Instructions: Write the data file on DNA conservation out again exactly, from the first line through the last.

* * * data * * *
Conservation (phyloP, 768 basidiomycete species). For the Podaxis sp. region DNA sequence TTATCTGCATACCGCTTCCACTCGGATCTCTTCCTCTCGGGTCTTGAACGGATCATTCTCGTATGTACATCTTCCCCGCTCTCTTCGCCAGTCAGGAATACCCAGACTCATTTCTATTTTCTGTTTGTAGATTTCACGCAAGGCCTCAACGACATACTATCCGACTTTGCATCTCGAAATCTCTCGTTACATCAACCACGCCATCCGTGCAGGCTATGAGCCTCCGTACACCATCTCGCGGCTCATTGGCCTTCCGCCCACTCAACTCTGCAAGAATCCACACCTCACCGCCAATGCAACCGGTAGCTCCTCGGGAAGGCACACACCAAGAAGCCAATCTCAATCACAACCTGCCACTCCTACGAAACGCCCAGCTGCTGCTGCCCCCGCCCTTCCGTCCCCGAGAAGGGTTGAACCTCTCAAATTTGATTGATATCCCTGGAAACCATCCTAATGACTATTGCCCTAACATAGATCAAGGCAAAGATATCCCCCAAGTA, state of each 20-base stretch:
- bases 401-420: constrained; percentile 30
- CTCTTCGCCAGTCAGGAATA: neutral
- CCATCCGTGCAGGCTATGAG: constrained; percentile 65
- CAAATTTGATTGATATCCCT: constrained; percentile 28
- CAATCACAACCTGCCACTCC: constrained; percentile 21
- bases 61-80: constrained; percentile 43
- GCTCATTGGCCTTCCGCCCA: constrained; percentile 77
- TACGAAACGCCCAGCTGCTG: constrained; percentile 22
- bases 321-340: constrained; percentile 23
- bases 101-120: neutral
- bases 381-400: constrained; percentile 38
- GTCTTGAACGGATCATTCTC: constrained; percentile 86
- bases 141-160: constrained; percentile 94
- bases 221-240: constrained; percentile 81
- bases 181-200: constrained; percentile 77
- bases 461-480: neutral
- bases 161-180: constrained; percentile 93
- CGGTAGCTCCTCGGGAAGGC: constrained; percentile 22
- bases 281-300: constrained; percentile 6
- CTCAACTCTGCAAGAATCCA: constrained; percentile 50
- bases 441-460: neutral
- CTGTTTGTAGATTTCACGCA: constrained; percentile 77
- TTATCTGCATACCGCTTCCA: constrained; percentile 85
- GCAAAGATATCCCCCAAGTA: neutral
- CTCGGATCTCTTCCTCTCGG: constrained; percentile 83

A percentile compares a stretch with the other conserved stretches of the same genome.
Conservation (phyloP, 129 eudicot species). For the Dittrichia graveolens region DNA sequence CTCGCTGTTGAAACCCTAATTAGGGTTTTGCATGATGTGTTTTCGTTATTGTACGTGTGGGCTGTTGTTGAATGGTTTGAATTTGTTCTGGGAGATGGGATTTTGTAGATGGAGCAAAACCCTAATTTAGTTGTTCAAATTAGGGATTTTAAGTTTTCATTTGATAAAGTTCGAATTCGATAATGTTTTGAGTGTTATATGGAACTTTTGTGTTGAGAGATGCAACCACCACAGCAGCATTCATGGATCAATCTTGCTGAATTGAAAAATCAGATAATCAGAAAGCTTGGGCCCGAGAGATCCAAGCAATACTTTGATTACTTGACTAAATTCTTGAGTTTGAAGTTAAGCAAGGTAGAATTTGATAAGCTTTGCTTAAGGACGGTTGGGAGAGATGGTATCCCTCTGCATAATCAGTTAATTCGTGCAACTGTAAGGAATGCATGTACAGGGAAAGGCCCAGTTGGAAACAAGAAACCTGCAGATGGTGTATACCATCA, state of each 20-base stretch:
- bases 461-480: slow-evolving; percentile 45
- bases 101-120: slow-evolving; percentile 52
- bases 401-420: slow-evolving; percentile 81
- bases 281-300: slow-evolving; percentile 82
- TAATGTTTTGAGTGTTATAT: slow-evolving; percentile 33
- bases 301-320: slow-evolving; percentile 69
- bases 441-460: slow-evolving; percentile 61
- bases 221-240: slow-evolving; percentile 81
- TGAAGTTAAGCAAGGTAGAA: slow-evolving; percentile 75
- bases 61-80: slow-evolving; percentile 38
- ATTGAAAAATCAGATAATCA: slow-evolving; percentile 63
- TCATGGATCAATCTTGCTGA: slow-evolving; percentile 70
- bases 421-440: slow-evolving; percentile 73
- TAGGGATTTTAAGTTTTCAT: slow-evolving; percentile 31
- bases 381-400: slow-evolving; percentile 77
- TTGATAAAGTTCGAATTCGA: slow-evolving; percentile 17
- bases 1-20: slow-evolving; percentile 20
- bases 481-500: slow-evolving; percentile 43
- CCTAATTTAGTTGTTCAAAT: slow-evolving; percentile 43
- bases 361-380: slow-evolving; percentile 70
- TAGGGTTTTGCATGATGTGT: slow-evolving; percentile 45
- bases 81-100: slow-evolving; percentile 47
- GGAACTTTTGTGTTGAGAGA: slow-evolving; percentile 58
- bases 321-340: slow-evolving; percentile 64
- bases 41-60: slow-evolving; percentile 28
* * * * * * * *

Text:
Conservation (phyloP, 768 basidiomycete species). For the Podaxis sp. region DNA sequence TTATCTGCATACCGCTTCCACTCGGATCTCTTCCTCTCGGGTCTTGAACGGATCATTCTCGTATGTACATCTTCCCCGCTCTCTTCGCCAGTCAGGAATACCCAGACTCATTTCTATTTTCTGTTTGTAGATTTCACGCAAGGCCTCAACGACATACTATCCGACTTTGCATCTCGAAATCTCTCGTTACATCAACCACGCCATCCGTGCAGGCTATGAGCCTCCGTACACCATCTCGCGGCTCATTGGCCTTCCGCCCACTCAACTCTGCAAGAATCCACACCTCACCGCCAATGCAACCGGTAGCTCCTCGGGAAGGCACACACCAAGAAGCCAATCTCAATCACAACCTGCCACTCCTACGAAACGCCCAGCTGCTGCTGCCCCCGCCCTTCCGTCCCCGAGAAGGGTTGAACCTCTCAAATTTGATTGATATCCCTGGAAACCATCCTAATGACTATTGCCCTAACATAGATCAAGGCAAAGATATCCCCCAAGTA, state of each 20-base stretch:
- bases 401-420: constrained; percentile 30
- CTCTTCGCCAGTCAGGAATA: neutral
- CCATCCGTGCAGGCTATGAG: constrained; percentile 65
- CAAATTTGATTGATATCCCT: constrained; percentile 28
- CAATCACAACCTGCCACTCC: constrained; percentile 21
- bases 61-80: constrained; percentile 43
- GCTCATTGGCCTTCCGCCCA: constrained; percentile 77
- TACGAAACGCCCAGCTGCTG: constrained; percentile 22
- bases 321-340: constrained; percentile 23
- bases 101-120: neutral
- bases 381-400: constrained; percentile 38
- GTCTTGAACGGATCATTCTC: constrained; percentile 86
- bases 141-160: constrained; percentile 94
- bases 221-240: constrained; percentile 81
- bases 181-200: constrained; percentile 77
- bases 461-480: neutral
- bases 161-180: constrained; percentile 93
- CGGTAGCTCCTCGGGAAGGC: constrained; percentile 22
- bases 281-300: constrained; percentile 6
- CTCAACTCTGCAAGAATCCA: constrained; percentile 50
- bases 441-460: neutral
- CTGTTTGTAGATTTCACGCA: constrained; percentile 77
- TTATCTGCATACCGCTTCCA: constrained; percentile 85
- GCAAAGATATCCCCCAAGTA: neutral
- CTCGGATCTCTTCCTCTCGG: constrained; percentile 83

A percentile compares a stretch with the other conserved stretches of the same genome.
Conservation (phyloP, 129 eudicot species). For the Dittrichia graveolens region DNA sequence CTCGCTGTTGAAACCCTAATTAGGGTTTTGCATGATGTGTTTTCGTTATTGTACGTGTGGGCTGTTGTTGAATGGTTTGAATTTGTTCTGGGAGATGGGATTTTGTAGATGGAGCAAAACCCTAATTTAGTTGTTCAAATTAGGGATTTTAAGTTTTCATTTGATAAAGTTCGAATTCGATAATGTTTTGAGTGTTATATGGAACTTTTGTGTTGAGAGATGCAACCACCACAGCAGCATTCATGGATCAATCTTGCTGAATTGAAAAATCAGATAATCAGAAAGCTTGGGCCCGAGAGATCCAAGCAATACTTTGATTACTTGACTAAATTCTTGAGTTTGAAGTTAAGCAAGGTAGAATTTGATAAGCTTTGCTTAAGGACGGTTGGGAGAGATGGTATCCCTCTGCATAATCAGTTAATTCGTGCAACTGTAAGGAATGCATGTACAGGGAAAGGCCCAGTTGGAAACAAGAAACCTGCAGATGGTGTATACCATCA, state of each 20-base stretch:
- bases 461-480: slow-evolving; percentile 45
- bases 101-120: slow-evolving; percentile 52
- bases 401-420: slow-evolving; percentile 81
- bases 281-300: slow-evolving; percentile 82
- TAATGTTTTGAGTGTTATAT: slow-evolving; percentile 33
- bases 301-320: slow-evolving; percentile 69
- bases 441-460: slow-evolving; percentile 61
- bases 221-240: slow-evolving; percentile 81
- TGAAGTTAAGCAAGGTAGAA: slow-evolving; percentile 75
- bases 61-80: slow-evolving; percentile 38
- ATTGAAAAATCAGATAATCA: slow-evolving; percentile 63
- TCATGGATCAATCTTGCTGA: slow-evolving; percentile 70
- bases 421-440: slow-evolving; percentile 73
- TAGGGATTTTAAGTTTTCAT: slow-evolving; percentile 31
- bases 381-400: slow-evolving; percentile 77
- TTGATAAAGTTCGAATTCGA: slow-evolving; percentile 17
- bases 1-20: slow-evolving; percentile 20
- bases 481-500: slow-evolving; percentile 43
- CCTAATTTAGTTGTTCAAAT: slow-evolving; percentile 43
- bases 361-380: slow-evolving; percentile 70
- TAGGGTTTTGCATGATGTGT: slow-evolving; percentile 45
- bases 81-100: slow-evolving; percentile 47
- GGAACTTTTGTGTTGAGAGA: slow-evolving; percentile 58
- bases 321-340: slow-evolving; percentile 64
- bases 41-60: slow-evolving; percentile 28